🙋🏽‍♀️ Notion has questions (and answers)

Plus Microsoft announces its own AI chip

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Notion introduces AI question and answer feature

Productivity app Notion is rolling out an AI-powered Q&A feature, allowing users to ask questions about content in their workspace

Users are presented with a text box where they post their questions, and the tool compiles a response based on the data within the workspace. The Q&A function also works across shared workspaces. 

Notion Q&A feature is currently in limited availability (you have to join a waitlist), but it will eventually be offered as part of its AI service, which costs $8 a month for individuals, or $10 a month per user for teams.

**Why it matters: **AI chatbots are good for general purpose use, but companies are starting to see value in letting users mine their own data; indeed, **Microsoft **and **Google **have already hopped into this space with Copilot and NotebookLM respectively. It will be interesting to see how Notion’s Q&A tool fares against these 300 lb gorillas.

The Verge | Link to story.

Microsoft has AI chip ambitions

Microsoft is getting into the AI chip game. 

The tech giant has announced Maia 100, a chip specifically designed to run cloud AI workloads. Microsoft is testing Maia 100 with **OpenAI’s **GPT-3.5 Turbo model, as well as its proprietary Bing AI, and GitHub Copilot.

Maia 100 makes use of a 5nm manufacturing process from chip heavyweight TSMC, and promises to be competitive with Nvidia’s H100 GPUs.

Maia 100 will be made available via Azure, though Microsoft is yet to announce a launch date.

**Why it matters: **OpenAI previously relied upon expensive H100s from Nvidia for training its GPT models, but one would expect it will rely on Microsoft from here on out - especially as it’s leaning on the company for even more money. But with Nvidia’s next-gen H200 just around the corner, it remains to be seen how Microsoft’s Maia 100 will hold up.

CNBC | Link to story.

YouTube cracks down on AI content

**YouTube **has announced new rules that will require creators to disclose whether their content is AI-generated, or incorporates AI elements in any way.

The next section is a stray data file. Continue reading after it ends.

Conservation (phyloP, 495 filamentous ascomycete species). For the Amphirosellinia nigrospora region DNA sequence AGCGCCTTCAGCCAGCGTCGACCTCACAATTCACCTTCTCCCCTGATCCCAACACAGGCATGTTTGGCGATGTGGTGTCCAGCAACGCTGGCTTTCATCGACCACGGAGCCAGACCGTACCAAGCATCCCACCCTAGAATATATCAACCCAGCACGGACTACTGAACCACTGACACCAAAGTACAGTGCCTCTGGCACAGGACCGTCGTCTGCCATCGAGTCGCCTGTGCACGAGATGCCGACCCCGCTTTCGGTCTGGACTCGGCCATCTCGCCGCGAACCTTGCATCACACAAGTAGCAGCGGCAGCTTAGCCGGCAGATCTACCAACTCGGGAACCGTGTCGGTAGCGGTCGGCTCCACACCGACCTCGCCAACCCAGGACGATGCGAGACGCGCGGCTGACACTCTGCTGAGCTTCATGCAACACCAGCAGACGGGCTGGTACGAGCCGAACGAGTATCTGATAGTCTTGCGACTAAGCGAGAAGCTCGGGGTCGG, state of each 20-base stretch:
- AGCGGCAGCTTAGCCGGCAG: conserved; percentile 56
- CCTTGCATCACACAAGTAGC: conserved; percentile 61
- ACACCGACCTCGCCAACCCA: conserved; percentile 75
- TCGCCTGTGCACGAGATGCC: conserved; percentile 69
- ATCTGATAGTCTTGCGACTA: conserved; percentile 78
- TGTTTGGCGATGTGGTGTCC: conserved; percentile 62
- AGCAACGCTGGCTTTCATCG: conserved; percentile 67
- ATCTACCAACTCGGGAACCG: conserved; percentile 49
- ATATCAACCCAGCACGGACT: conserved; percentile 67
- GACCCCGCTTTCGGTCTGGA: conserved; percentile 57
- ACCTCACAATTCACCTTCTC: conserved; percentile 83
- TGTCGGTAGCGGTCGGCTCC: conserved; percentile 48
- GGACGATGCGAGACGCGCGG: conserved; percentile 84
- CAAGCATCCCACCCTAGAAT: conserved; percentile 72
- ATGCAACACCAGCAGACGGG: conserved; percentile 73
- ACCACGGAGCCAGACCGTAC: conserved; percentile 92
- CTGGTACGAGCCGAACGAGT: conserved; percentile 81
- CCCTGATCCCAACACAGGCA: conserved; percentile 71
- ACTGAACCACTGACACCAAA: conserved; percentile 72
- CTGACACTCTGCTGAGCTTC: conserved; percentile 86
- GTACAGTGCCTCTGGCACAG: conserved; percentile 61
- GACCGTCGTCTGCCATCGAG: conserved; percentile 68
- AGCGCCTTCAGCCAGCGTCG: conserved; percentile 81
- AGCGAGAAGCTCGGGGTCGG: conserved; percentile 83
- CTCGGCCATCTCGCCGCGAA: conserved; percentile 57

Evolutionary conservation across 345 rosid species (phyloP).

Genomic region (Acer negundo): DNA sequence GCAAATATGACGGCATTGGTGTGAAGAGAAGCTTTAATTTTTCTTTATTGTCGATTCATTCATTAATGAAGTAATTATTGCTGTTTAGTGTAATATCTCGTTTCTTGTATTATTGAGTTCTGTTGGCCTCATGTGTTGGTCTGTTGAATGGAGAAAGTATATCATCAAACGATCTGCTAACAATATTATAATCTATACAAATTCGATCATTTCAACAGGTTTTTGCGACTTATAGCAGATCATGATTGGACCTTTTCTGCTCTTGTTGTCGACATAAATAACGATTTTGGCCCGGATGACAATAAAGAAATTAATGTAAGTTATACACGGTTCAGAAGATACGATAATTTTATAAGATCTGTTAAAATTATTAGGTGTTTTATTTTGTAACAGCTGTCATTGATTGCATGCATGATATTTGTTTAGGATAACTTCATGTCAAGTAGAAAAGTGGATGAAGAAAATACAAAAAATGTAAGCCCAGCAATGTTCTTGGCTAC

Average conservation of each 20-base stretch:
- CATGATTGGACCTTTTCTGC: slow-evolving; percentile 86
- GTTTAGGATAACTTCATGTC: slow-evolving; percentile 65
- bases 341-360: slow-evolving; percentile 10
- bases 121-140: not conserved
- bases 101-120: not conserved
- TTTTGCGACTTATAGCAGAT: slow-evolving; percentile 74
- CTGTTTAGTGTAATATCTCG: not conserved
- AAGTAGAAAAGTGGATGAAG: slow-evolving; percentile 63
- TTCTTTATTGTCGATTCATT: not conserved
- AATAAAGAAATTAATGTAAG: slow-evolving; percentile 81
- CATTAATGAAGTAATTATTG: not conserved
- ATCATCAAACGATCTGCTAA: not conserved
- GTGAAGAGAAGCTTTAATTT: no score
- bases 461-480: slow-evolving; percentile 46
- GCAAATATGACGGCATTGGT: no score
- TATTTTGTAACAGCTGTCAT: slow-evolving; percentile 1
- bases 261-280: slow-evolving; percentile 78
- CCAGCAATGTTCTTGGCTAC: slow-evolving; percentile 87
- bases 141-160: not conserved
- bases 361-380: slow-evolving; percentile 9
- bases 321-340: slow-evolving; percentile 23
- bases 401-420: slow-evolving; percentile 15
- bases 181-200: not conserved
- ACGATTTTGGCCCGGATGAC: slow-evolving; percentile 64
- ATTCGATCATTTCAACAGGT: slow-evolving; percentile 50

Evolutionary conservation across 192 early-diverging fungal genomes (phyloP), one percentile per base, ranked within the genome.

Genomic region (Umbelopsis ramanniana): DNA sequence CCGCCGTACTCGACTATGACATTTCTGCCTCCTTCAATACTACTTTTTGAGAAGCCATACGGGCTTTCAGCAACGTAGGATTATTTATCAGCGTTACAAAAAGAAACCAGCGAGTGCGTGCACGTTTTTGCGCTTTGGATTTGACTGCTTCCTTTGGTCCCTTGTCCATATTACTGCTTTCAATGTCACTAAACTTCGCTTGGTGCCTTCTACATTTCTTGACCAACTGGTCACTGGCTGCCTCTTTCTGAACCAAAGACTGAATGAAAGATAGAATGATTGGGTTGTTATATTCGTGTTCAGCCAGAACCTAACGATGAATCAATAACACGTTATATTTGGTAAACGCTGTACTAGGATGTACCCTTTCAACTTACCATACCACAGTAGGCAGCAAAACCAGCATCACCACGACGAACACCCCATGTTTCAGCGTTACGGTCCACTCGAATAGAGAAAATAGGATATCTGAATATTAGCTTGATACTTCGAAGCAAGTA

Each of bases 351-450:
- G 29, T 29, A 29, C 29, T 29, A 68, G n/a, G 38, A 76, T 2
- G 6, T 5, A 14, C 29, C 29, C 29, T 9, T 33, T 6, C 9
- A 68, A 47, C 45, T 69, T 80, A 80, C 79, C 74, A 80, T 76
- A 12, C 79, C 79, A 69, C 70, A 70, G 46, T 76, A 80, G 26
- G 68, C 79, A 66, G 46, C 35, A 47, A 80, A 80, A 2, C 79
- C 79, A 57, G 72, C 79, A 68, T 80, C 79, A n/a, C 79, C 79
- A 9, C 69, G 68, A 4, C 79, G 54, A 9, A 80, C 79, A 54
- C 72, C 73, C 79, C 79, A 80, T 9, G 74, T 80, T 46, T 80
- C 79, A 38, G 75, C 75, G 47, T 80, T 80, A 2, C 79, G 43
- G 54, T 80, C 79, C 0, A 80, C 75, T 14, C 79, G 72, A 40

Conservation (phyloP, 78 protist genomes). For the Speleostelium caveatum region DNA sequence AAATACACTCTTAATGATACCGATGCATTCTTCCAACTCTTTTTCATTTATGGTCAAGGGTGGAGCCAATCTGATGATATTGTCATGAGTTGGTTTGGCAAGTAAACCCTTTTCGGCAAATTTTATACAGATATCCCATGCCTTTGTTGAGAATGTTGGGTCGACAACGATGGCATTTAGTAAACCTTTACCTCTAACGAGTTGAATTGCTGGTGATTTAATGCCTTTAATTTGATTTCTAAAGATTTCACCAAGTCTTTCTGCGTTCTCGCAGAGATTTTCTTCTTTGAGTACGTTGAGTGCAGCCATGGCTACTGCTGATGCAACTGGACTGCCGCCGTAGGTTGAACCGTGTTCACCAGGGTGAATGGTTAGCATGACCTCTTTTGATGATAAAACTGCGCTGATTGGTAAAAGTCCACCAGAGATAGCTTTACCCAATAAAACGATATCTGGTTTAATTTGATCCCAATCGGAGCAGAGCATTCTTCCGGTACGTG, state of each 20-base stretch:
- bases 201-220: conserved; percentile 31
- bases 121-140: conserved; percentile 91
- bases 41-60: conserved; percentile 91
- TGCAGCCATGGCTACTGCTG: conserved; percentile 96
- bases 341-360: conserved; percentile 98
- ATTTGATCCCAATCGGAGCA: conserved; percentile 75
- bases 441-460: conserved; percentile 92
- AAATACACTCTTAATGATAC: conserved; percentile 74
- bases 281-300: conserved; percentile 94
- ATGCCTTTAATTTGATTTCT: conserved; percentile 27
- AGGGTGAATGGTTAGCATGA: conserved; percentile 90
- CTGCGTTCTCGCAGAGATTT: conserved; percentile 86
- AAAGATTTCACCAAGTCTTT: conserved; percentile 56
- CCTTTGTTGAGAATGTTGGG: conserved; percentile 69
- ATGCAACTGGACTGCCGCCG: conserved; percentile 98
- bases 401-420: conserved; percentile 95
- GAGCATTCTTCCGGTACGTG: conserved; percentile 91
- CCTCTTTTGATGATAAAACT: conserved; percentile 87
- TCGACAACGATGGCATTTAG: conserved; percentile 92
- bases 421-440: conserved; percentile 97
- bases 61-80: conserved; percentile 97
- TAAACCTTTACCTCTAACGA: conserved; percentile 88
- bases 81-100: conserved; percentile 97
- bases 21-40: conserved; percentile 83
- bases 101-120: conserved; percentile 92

The platform, which is owned by Google, says the new terms will roll out in the coming months, and notes creators who do not abide could find themselves demonetized or even have their accounts suspended. 

Additionally, YouTube will soon let viewers flag videos for potential removal if they believe AI has been used to imitate someone.

Why it matters: The power of AI to create art is well-known, but with the rise of deepfakes, the potential for harm is also coming into sharp relief. However, YouTube is a massive platform with an estimated 500 hours of content uploaded every minute, which will likely make it significantly more challenging to police AI videos compared to, say, copyrighted music.

NPR | Link to story.

The (robot) doctor will see you now

Health-tech startup Forward has raised $100 million for its AI-centric walk-in health pods.

Dubbed CarePod, the eight feet by eight feet kiosks are designed to be placed in malls, where patients can enter for an AI-powered diagnostics procedure such as a blood test or body scan.

It’s of note that, in the US, only licensed healthcare professionals can make a health diagnosis or write a prescription. Still, Forward founder Adrian Aoun suggests the CarePod could one day take over such responsibilities: “Slowly but surely we're just migrating every single thing from doctor and nurse to hardware and software,” notes Aoun. “In fact, we don't even believe a doctor's office should exist.”

Forward charges users $99 a month to use CarePods, which are currently spread across a handful of states and Washington DC.

**Why It matters: **There are a lot of potential benefits when it comes to AI and the healthcare space, but getting it right will be vital. After all, the Theranos scandal serves as a looming reminder of what can happen when we put too much faith in health-tech.

Forbes | Link to story.

Profile Picture of Tom Wilton

Written By: Tom Wilton

Lead Newsletter Writer

Published Date: Nov 16, 2023

A new way of probing your content and a fresh chip for training your data.